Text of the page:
Philadelphia has plenty of swank spots to go for crafted cocktails and boutique wines, but we’re also awash in the guilty pleasure known as the dive bar. They’re usually dimly lit, staffed with surly bartenders, and a little scary, but they don’t have to be risky business, at least not with these tips from intrepid drinker Brian McManus, whose guidebook, Philadelphia’s Best Dive Bars (Gamble, $12.95), comes out this month. Use them next time Rouge doesn’t feel right.
Walk in like you own the place. Upon entering, proceed directly to the bar and sit down, money in hand. Don’t look around. “Newcomers are immediately suspect,” says McManus, adding that dives usually have a hard-core rotation of 15 to 20 regulars who can easily sniff out new meat. “Act like you’ve done this before, that this is not your first rodeo.”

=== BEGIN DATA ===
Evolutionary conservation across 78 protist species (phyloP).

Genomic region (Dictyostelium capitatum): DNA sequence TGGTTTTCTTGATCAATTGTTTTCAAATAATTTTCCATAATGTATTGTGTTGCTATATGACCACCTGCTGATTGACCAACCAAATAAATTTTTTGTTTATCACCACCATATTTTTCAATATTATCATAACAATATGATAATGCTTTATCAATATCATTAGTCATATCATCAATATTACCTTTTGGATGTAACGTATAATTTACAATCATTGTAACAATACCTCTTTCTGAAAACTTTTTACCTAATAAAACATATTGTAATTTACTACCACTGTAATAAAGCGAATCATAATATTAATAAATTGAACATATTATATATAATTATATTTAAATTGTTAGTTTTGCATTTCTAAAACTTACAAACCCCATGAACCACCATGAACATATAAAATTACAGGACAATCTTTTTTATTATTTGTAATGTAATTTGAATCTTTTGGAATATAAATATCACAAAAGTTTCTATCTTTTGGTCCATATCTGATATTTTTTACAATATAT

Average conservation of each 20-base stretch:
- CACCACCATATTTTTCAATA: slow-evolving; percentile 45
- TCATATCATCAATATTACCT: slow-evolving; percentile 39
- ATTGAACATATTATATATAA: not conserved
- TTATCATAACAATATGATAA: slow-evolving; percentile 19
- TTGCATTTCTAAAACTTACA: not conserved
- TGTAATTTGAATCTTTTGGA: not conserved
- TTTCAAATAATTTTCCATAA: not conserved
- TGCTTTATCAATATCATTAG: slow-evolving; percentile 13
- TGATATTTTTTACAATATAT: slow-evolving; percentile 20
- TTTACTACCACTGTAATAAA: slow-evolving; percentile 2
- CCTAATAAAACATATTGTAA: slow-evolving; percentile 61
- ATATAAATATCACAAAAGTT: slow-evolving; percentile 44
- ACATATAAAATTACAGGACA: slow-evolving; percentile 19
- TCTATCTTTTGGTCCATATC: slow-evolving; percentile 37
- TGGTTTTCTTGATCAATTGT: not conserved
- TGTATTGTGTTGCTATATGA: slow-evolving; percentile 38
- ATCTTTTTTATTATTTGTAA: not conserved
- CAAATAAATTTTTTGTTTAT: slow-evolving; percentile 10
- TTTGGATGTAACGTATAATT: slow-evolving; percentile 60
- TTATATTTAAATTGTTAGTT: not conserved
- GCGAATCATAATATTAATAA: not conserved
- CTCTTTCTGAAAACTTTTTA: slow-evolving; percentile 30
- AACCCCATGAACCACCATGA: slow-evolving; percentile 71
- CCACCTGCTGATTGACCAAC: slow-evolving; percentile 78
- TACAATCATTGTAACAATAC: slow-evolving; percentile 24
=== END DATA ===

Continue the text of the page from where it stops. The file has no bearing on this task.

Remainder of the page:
Do not order a martini. “These bars don’t hire mixologists,” explains McManus. “They don’t even have the proper glassware. It’s like going to a vegetarian restaurant and ordering a steak.” Stick with beer or straight liquor. Even if you’re feeling adventurous, don’t stray beyond a single mixer (e.g., a rum and Coke).
Mr. Happy is not behind the bar. Most Philly dive bartenders emit attitude like radiation from a dirty bomb. Even with their friends. It’s just a perk of the job. “Don’t take it personally,” McManus suggests. “If you’re strictly being a dive-bar tourist, it can be a thrill. But I’m not a fan of places where I get consistently bad service.”
Save your quarters. You’re not going to make friends fast by playing 50 Cent in a Billy Joel bar. Many dives still have the “old-fashioned” CD jukes with a limited selection, and with those, you can’t go wrong. But some have converted to the fancy Internet machines, where you can access anything. In those cases, resist.
Beware the bathrooms. Graffiti. No soap. No toilet paper. And that’s in the nice ones. “Some of them can be pretty jarring,” says McManus. His advice? Hold it. “I’ve gotten pretty good at not breaking the seal at places like that.”